It could not have been a bigger moment for Delhi. With its ever expanding boundaries and burgeoning population — thanks to the migration of people from neighbouring states for a better life — the central government decided to give Delhi a special status.
The Centre gave Delhi a legislative assembly without compromising on its status of a union territory.
With an amendment in the Constitution and passing of the Government of NCT of Delhi Act of 1991, the Centre paved the way for a state government in Delhi. The first assembly elections were held in November 1993 and Delhi’s first elected government in the modern set up — council of six ministers led by chief minister Madan Lal Khurana — took oath in December 1993.
New Delhi was made the capital of India in 1911, triggering massive migration of population from neighbouring states.
Keeping the ever-growing population and demand for better facilities in the Capital in mind, the British government and later the Indian government in post-Independence era tried experimenting with several modules to run the administration of the city.
While the legislative assembly could only survive for just about four years, the all-strong Municipal Corporation was also divested its powers slowly. The Metropolitan Council — which was more of a debating chamber than a legislative one — though had a relatively longer run, but was ultimately wound up to give Delhi a better and decentralised administration.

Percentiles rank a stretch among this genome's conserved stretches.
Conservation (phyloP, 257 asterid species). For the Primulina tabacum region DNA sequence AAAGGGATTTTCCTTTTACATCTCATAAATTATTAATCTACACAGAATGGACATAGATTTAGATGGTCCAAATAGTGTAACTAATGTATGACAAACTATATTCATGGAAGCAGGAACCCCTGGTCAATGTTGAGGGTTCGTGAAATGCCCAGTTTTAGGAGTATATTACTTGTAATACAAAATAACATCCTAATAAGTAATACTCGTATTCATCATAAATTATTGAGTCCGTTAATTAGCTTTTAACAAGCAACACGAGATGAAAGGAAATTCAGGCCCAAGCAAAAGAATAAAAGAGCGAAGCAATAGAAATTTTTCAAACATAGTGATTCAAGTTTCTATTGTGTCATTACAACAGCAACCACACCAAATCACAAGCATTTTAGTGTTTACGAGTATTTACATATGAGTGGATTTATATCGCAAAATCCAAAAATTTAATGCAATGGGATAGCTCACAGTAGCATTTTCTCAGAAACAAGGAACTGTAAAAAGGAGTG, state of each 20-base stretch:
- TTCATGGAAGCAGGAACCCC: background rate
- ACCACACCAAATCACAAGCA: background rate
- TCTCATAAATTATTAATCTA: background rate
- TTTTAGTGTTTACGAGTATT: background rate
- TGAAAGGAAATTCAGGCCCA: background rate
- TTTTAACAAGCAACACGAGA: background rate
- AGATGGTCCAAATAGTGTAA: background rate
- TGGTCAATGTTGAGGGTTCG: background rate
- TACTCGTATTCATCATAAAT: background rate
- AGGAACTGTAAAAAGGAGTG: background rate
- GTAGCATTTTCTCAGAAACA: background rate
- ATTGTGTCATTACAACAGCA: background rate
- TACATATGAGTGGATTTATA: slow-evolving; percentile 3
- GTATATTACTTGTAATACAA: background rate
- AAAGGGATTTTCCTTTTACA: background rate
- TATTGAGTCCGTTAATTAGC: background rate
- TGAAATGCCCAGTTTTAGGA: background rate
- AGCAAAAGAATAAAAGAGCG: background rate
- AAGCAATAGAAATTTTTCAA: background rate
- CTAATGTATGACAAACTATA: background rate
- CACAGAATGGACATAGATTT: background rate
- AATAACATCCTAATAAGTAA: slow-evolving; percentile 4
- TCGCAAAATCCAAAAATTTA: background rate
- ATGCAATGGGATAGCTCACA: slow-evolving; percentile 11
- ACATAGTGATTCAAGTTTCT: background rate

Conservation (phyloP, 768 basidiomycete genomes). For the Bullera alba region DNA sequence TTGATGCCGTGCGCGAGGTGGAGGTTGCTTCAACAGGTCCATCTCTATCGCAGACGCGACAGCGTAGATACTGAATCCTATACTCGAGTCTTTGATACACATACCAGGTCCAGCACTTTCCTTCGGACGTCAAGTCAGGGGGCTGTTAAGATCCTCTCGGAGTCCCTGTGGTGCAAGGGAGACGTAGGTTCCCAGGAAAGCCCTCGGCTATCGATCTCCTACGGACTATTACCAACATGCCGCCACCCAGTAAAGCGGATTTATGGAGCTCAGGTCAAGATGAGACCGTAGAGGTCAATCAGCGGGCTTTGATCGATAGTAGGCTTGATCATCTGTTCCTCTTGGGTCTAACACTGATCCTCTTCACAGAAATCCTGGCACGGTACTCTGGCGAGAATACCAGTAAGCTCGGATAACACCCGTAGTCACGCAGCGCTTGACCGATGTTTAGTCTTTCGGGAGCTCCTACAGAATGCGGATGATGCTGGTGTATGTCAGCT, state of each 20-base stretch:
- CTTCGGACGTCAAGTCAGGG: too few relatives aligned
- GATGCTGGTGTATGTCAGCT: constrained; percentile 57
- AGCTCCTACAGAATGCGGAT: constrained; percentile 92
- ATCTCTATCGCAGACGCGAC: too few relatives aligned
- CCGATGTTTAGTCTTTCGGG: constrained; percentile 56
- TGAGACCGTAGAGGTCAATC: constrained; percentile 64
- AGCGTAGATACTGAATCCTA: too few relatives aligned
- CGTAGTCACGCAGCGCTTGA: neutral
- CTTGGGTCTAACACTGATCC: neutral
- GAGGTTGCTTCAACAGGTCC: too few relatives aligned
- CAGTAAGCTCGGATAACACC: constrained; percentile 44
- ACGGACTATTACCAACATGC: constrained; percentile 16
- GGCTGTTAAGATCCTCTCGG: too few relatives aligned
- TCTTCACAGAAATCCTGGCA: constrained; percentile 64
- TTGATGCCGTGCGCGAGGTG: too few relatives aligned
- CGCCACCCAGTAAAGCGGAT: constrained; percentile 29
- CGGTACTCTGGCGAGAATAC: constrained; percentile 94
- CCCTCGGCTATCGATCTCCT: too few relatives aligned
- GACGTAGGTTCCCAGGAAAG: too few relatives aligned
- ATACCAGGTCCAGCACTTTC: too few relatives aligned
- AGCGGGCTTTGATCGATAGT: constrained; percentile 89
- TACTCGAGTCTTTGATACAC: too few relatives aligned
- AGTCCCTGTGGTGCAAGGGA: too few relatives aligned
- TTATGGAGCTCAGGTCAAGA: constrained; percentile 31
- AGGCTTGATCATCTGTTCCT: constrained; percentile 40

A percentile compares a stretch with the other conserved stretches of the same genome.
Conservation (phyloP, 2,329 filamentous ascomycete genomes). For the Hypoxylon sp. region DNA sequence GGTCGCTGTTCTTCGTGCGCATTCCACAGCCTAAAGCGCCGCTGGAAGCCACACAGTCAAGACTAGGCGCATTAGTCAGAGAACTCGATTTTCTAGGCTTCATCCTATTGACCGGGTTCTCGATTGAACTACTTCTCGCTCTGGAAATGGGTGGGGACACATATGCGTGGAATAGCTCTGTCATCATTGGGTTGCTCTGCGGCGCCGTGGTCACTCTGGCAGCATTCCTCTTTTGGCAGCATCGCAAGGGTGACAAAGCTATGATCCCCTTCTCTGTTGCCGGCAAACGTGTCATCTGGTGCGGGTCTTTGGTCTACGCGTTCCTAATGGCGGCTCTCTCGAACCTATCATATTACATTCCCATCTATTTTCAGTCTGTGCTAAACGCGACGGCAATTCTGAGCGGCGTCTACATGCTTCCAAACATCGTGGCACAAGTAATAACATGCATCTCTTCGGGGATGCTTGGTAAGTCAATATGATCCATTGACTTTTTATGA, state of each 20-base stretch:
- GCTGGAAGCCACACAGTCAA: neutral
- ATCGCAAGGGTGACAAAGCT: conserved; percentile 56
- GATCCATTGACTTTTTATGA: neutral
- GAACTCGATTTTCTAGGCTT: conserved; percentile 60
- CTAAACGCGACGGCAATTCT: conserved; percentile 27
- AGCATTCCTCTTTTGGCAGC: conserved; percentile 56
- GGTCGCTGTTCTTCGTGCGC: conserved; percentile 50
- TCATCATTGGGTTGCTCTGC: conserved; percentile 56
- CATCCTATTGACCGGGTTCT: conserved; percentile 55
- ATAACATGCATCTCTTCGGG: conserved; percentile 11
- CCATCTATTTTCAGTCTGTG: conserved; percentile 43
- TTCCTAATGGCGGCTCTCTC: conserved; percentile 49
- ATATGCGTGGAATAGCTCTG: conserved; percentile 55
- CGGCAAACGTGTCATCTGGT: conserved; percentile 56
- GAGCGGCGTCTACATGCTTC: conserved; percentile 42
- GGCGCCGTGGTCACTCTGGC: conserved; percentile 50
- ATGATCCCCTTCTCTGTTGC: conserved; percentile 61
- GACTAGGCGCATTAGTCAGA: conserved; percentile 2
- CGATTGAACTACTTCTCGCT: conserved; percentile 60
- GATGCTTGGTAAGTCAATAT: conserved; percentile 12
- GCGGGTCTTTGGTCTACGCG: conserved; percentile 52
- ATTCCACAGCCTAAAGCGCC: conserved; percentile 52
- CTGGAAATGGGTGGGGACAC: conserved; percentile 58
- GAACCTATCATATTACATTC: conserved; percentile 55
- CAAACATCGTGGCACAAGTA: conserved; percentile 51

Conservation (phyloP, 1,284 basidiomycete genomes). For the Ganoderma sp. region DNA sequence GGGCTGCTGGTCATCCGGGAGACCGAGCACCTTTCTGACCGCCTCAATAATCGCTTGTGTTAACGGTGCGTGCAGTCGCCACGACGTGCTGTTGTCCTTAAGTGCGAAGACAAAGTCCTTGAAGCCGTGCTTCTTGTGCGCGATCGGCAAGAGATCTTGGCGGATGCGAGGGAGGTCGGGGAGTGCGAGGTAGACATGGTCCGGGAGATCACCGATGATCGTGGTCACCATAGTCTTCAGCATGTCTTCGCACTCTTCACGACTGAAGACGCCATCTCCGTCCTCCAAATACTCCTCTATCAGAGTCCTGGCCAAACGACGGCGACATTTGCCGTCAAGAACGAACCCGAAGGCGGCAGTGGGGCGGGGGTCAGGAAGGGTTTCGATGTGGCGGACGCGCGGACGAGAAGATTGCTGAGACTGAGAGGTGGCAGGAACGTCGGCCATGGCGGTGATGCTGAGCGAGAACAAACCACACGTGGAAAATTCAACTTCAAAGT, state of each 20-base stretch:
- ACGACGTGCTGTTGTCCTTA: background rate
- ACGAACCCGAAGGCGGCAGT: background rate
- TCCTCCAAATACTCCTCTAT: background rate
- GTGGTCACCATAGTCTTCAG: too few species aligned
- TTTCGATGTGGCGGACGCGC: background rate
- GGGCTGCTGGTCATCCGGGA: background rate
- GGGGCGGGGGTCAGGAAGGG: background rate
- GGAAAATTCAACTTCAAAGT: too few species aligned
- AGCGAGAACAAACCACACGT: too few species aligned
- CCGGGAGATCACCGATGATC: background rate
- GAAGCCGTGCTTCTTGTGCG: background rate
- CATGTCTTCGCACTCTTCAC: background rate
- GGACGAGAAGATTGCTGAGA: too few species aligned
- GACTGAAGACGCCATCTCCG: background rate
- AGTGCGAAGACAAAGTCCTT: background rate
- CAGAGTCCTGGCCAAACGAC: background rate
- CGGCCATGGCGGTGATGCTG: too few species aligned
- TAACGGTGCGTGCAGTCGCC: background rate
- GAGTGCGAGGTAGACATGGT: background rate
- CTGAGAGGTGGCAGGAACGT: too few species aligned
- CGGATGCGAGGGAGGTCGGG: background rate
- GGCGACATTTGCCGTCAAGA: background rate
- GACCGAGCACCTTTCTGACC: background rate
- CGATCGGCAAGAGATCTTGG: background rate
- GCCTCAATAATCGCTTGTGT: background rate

The government-appointed Balakrishnan Committee and Sarkaria Commission recommended a legislative assembly for Delhi but with limited powers prompting the Centre to pass an act to the effect.
“Being the Capital city — which houses Parliament, has offices of several central government organisations and armed forces and the embassies and high commissions of various countries — the central government was always concerned if it was a good idea to give policing to the state government. Despite being the Capital, which had multiplicity of authorities that the Centre wanted to do away with, it ended up creating more confusion by involving so many agencies,” said a senior Delhi government official, who did not want to be named.
The confusion not only gave birth to a state government, Delhi continued to have a municipal corporation — which was not controlled by the state government — a municipal council for the area that housed offices, the ministers and the officers in the central government, along with direct interference of the centre in matters of policing and land.
While the people of Delhi too had a moment to rejoice — with having the right to elect its own government which would look after its interests — their dreams are still to turn into
Delhi Metropolitan Council: An interim set-up
After the legislative assembly was abolished in October 1956, Delhi was run by the central govt through its representative — the lieutenant governor. Seeing the speed at which the city started expanding, the Centre decided to give Delhi its own administrative set up and constituted the Delhi Metropolitan Council in September 1966. The council had 56 elected and 5 nominated members, and was headed by the chief executive councillor. The council — which was more of a deliberative body with little powers — had three executive councillors who looked after different departments. it had a term of three years. The chief executive councillor was seen as the CM of a union territory. Since there was a constant demand for a legislative assembly for Delhi, the metropolitan department was finally abolished in 1990.